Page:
(The Center Square) – The U.S. housing market is the most unaffordable that it’s been since the Great Recession, a homebuilding trade group said on Thursday.
Just 42.8% of homes sold in the second quarter of 2022 were “affordable” to households earning the U.S. median income of $90,000 per year, according to new data from the National Association of Home Builders (NAHB)/Wells Fargo Housing Opportunity Index.
That represents a more than 14% decline since the first quarter of 2022.
“Rising housing costs stemming from increased interest rates, supply chain disruptions that have led to higher prices for building materials, and a persistent lack of construction workers are dramatically affecting home prices,” NAHB Chairman Jerry Konter said in a statement.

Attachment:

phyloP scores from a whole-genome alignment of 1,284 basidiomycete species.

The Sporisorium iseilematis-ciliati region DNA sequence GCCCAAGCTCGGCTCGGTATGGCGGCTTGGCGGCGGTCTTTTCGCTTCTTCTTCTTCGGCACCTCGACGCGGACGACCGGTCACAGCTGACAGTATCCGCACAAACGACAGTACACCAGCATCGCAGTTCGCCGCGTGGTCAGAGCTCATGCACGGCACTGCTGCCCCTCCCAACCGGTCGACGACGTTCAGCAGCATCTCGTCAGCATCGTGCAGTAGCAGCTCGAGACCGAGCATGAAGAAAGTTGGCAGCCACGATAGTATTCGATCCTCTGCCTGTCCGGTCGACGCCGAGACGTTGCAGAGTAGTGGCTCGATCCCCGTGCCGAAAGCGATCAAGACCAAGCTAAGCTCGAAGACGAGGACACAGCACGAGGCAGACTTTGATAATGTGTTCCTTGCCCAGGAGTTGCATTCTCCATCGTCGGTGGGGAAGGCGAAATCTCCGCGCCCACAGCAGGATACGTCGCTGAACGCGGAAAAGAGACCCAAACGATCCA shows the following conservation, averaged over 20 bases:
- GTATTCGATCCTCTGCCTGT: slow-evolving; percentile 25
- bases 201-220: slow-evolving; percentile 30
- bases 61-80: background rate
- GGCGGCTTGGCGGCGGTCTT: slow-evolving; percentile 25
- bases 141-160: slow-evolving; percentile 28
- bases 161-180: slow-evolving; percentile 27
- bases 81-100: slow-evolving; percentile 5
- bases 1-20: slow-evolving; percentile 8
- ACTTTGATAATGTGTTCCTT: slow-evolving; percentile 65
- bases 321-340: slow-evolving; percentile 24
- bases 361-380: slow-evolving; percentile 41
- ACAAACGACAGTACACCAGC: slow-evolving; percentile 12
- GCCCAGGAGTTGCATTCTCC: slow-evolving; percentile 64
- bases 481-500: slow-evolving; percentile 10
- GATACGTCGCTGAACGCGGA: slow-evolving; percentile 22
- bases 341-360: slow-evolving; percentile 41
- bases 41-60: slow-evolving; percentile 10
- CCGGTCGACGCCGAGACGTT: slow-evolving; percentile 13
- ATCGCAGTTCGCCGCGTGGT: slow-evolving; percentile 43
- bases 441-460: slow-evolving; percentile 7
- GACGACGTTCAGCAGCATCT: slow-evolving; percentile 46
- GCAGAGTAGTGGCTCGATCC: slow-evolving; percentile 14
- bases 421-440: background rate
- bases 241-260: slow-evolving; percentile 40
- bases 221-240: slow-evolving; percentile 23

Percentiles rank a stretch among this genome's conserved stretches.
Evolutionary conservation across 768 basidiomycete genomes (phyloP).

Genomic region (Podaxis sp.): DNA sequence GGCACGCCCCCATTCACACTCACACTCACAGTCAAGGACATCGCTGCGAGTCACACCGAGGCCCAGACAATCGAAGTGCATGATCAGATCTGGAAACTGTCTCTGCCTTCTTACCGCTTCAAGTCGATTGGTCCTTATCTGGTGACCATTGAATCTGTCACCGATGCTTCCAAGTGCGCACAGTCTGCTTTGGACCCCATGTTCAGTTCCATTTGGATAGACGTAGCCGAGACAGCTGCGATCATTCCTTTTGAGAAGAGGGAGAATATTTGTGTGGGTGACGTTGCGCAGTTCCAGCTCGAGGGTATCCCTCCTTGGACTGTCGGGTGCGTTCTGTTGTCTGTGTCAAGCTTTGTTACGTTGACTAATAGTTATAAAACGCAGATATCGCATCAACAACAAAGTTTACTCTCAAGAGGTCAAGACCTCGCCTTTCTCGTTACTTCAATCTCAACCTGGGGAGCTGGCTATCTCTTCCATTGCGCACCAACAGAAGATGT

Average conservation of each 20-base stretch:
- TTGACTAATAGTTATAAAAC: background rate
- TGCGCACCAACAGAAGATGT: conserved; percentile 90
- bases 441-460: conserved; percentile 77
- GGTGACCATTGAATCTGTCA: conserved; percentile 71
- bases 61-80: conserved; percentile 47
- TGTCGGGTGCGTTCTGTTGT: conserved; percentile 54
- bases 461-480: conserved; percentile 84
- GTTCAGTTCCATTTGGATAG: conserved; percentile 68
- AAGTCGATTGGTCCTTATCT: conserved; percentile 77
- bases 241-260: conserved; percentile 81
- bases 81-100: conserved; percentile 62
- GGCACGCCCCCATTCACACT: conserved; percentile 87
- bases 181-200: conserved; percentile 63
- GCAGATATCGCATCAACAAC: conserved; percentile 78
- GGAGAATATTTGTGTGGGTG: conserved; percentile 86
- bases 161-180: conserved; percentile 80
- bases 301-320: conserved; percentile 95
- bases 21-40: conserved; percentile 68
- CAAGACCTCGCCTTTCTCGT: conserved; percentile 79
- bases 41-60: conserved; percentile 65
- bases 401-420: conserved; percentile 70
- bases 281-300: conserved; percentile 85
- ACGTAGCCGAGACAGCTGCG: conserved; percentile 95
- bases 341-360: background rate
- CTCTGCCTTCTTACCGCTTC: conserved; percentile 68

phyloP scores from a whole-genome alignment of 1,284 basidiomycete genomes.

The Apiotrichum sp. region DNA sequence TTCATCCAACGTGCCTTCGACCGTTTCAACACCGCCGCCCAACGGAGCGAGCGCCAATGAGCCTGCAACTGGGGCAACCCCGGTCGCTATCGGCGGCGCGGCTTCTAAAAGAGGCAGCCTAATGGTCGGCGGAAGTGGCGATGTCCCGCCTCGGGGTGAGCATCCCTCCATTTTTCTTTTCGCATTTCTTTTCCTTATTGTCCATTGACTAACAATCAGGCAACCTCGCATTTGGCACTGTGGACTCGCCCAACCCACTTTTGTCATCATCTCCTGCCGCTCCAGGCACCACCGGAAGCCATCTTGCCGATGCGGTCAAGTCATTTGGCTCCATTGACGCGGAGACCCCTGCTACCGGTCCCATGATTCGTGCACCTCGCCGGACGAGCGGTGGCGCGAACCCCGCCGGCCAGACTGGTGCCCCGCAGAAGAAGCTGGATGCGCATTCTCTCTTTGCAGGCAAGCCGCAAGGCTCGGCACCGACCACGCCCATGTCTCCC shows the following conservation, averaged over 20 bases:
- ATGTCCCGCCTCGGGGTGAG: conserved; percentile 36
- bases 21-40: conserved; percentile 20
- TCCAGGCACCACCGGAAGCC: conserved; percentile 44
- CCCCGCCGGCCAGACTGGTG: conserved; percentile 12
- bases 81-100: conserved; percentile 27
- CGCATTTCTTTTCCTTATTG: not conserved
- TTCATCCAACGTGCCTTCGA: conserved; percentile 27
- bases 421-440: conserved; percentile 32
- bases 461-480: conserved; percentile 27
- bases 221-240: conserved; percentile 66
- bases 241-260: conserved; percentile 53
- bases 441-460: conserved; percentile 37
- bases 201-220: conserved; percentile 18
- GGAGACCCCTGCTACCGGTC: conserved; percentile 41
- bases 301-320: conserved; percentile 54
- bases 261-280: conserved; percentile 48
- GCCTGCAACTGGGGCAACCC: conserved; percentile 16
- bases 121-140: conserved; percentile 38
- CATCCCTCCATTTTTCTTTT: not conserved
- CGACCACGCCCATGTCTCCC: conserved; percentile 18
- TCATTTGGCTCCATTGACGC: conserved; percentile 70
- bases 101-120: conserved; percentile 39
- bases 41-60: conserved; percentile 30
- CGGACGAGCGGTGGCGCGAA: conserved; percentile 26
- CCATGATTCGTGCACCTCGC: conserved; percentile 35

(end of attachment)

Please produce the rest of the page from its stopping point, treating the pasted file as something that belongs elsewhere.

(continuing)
Overall, the index showed that the national median home price reached a record of $390,000 in the second quarter, a nearly 6.5% increase over the first quarter.
At the same time, interest rates increased by 1.47 basis points from 3.86% in the first quarter up to 5.33% in quarter two, the largest jump that the index has ever tracked.
“Policymakers need to focus on mending broken building material supply chains and reducing ineffective zoning and other regulatory policies to help bend the cost curve and enable builders to boost attainable housing production,” NAHB Chief Economist Robert Dietz said.
In California, just 16% households could afford to purchase a median-priced home in the state in quarter two, according to data from the California Association of Realtors. Between April and July, California’s median home price grew from $817,000 to more than $883,000.
Homebuyers aren’t finding any relief in the attached home sector either, which includes apartments, townhomes, and condos.
Only 25% of homebuyers in California were able to afford an attached unit in the second quarter, which carried a median price tag of more than $677,000. The average income needed to afford these properties also increased to more than $159,000 annually because of rising interest rates, the data showed.